“Oh good!” he responded. “I love grapes!” He affirmed this moments later when we reached the vines by popping another and another into his mouth.
Back in the house, the routine began again: wash and stem the grapes, cook and process. As I worked, my young son said dreamily, “Wouldn’t it be cool to have grape stew?”
“Are you kidding me? Grape stew?” I asked in wonder.
“Yup!” he responded, without hesitation.
“Well, if you’re going to have grape stew, why not a walnut milkshake, carrot ice cream, or green bean cake?” I asked sounding just as silly.
“I don’t like carrots,” he said. I’d like that milkshake and Daddy might like green bean cake,” he continued, processing my comment.
“What if we settle for grape jelly and grape juice?” I asked him laughing.
“I guess so,” he said agreeably, “but it still would be cool to have grape stew.” Without another word, he was out the door, lost in his own world of make believe, fighting the bad guys one minute and being a fireman the next.
While pondering what the ingredients grape stew might be, my mind began focusing on how much time and energy we spend caring for the vines and the work involved in harvesting the fruit. There is pruning, weeding, and watering along with the fruit trees in the yard and the garden. This work reminds me that while we enjoy and are delighted with the bounty, there were many hours spent toiling, gathering and preserving the harvest.
Some years it seemed it didn’t matter the hours of labor spent, the garden refused to cooperate. The heat of the sun, along with lack of rain; dried and scorched everything, except the weeds of course, spoiling the otherwise generous bounty. Sometimes it was too much rain and cool weather which caused the garden not to grow. There is no human control over these natural things, of course, but somehow I felt responsible when the harvest was less than plentiful.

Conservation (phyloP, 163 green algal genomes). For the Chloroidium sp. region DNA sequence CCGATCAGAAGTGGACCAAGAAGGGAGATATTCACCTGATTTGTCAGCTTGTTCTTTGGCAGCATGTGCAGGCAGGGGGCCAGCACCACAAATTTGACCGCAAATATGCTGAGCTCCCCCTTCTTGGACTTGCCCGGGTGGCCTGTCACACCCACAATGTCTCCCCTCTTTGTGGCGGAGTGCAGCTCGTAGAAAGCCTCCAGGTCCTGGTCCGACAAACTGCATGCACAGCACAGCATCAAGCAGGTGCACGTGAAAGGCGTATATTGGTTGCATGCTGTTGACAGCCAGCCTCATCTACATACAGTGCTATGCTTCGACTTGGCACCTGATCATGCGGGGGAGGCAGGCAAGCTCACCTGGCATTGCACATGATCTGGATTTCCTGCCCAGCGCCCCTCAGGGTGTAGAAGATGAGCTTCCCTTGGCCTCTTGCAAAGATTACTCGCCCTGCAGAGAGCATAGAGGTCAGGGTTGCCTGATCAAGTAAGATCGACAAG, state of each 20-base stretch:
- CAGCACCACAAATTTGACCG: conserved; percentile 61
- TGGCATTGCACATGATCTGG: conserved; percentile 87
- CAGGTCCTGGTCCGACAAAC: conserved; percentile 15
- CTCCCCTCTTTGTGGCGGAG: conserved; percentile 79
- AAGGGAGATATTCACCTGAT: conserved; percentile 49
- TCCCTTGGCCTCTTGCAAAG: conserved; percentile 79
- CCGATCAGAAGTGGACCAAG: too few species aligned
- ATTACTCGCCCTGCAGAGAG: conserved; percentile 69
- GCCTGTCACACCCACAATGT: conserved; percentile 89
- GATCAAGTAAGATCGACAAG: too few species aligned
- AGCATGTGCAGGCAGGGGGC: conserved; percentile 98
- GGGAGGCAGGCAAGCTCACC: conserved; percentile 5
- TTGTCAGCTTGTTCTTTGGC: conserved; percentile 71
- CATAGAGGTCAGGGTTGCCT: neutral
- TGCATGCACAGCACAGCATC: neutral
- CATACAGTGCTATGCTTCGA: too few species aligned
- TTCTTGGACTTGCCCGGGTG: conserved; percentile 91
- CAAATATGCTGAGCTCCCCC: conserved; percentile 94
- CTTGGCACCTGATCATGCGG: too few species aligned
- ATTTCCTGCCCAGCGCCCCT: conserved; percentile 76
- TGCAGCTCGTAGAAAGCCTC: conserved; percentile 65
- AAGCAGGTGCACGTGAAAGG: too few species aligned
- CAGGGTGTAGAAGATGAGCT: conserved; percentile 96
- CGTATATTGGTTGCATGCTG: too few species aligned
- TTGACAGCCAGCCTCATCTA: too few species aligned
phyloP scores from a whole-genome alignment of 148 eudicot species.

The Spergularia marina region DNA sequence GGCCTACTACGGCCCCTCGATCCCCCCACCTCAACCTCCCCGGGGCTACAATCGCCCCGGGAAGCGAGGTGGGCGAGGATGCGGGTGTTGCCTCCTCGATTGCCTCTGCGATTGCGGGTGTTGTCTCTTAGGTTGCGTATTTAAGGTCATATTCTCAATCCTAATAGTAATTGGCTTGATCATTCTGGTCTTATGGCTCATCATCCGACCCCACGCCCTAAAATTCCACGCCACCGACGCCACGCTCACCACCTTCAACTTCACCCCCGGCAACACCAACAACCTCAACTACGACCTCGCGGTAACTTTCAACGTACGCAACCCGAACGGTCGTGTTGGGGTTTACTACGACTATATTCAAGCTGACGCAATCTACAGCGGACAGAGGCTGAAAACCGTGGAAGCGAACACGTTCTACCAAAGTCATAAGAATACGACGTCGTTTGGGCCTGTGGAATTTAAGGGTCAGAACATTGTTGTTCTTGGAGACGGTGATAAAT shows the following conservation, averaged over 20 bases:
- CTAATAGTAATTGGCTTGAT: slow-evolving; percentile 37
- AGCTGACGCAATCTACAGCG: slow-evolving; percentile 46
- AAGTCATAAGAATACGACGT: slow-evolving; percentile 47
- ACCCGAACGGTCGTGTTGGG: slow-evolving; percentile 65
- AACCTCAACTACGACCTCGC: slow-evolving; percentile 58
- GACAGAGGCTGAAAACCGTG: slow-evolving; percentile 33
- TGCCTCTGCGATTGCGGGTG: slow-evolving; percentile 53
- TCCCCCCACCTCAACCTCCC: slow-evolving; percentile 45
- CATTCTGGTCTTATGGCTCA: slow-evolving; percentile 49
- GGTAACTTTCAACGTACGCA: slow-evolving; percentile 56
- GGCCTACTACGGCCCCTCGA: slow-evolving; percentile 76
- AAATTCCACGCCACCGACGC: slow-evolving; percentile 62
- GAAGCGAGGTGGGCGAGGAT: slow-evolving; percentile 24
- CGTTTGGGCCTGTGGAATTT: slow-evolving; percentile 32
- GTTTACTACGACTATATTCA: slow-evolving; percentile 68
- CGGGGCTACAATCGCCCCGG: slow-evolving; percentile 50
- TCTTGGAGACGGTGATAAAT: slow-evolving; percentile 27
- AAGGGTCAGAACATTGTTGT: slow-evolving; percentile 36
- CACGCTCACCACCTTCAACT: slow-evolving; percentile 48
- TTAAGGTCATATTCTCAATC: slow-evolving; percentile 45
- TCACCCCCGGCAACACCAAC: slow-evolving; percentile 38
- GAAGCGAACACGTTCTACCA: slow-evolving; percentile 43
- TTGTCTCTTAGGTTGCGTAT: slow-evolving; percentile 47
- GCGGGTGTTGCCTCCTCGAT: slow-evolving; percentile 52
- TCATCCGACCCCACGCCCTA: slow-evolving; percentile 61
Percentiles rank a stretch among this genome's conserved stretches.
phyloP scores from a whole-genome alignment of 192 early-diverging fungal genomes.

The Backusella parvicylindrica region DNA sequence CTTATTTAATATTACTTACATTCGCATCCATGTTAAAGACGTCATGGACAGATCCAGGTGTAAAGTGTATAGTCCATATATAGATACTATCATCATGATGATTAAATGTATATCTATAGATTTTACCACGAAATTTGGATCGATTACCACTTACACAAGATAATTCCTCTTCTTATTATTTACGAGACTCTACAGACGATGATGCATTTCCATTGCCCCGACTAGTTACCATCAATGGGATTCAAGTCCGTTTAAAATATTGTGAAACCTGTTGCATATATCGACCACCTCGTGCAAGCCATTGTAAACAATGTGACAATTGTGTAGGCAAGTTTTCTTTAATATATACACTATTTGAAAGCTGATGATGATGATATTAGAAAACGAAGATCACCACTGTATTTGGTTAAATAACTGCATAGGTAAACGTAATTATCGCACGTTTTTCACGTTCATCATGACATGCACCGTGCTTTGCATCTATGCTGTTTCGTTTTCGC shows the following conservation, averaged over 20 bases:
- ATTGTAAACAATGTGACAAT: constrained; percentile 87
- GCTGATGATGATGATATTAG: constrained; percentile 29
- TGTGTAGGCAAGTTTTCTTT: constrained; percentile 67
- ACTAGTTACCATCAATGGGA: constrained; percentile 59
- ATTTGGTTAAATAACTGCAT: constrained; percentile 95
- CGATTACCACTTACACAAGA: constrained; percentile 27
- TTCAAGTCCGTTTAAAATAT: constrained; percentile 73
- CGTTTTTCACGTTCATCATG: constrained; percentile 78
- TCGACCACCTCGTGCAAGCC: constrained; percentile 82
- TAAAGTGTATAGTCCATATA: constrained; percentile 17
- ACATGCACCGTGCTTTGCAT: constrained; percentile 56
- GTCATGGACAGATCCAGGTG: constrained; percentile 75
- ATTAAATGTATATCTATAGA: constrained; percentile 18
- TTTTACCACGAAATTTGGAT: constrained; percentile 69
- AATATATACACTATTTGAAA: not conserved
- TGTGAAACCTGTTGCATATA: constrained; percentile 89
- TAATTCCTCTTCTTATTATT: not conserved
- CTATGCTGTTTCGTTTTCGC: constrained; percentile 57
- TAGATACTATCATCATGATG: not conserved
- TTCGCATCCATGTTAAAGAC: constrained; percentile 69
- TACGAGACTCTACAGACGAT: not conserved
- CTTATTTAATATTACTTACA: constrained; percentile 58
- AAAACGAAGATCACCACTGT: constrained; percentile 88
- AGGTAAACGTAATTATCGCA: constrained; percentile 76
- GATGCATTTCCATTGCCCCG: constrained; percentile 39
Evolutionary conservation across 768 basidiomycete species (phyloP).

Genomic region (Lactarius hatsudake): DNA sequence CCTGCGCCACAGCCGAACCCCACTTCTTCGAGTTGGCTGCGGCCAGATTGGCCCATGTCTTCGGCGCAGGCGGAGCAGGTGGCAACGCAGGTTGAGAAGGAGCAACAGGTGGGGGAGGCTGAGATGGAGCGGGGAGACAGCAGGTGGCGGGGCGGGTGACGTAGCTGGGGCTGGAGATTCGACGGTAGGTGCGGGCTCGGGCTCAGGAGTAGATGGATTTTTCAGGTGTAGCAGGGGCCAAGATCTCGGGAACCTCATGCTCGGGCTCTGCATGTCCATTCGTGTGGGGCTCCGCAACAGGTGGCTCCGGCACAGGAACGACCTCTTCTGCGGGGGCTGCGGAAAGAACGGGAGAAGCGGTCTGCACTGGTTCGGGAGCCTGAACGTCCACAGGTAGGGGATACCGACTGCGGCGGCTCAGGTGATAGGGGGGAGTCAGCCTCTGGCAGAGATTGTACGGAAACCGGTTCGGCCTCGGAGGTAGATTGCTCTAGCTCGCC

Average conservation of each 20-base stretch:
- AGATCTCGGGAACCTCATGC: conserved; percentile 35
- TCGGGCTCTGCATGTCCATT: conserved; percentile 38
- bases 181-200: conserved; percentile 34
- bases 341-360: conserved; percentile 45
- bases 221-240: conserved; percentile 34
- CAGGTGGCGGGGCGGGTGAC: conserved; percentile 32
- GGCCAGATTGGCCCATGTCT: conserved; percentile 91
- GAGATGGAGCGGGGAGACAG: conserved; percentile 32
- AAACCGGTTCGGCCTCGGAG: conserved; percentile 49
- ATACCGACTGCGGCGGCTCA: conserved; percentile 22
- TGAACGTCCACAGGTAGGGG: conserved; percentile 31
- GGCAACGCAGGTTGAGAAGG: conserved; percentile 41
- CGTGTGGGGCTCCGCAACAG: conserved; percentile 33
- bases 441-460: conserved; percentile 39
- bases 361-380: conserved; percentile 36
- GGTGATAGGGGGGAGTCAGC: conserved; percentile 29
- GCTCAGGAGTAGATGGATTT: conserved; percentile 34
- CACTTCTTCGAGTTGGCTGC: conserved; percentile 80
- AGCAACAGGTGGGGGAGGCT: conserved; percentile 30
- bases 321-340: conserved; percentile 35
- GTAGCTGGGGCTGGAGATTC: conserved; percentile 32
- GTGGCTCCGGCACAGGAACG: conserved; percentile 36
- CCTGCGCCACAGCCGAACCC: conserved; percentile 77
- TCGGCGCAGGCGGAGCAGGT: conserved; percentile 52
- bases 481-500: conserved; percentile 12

Life is like that sometimes. It seems no matter how much effort we spend nurturing our young ones, ultimately they decide how much “watering, weeding and pruning” they accept as they grow older. As parents, we advise, mix it with faith, forgiveness and patience. Add friendship, tenderness, loyalty and laughter, and fertilize with love. Still the choices they make are ultimately their own. They choose the paths they follow. There is little control over their likes and dislikes, friends or interests. Suggestions and counsel is certainly a viable option, but it is they who decide where life takes them.
We all dream of having “perfect” children: polite, friendly, loving, happy, helpful, neat, tidy, etc. The truth is, however, each child will have his unique portion of the “perfect” qualities. No child has all.
It’s much like the grapes I pulled off the vine. Each clump, as a whole, look wonderfully delicious. As I wash and clean them, however, one or two have spots, some are partly eaten by insects, others are dried and shriveled and still others are just plain rotten.
Grape stew, huh? I gathered my small child to me as he came into the house thirsty and in need of a snack; returning the hug in a hurry to be back at play. He’s part of my personal “grape stew” --a family with imperfections but beautiful as a whole. It’s what makes having a family worthwhile. It’s hard, continuous work, never knowing how it will all turn out because life is just that way. But still I know without a doubt, the rewards are as sweet as grape jelly!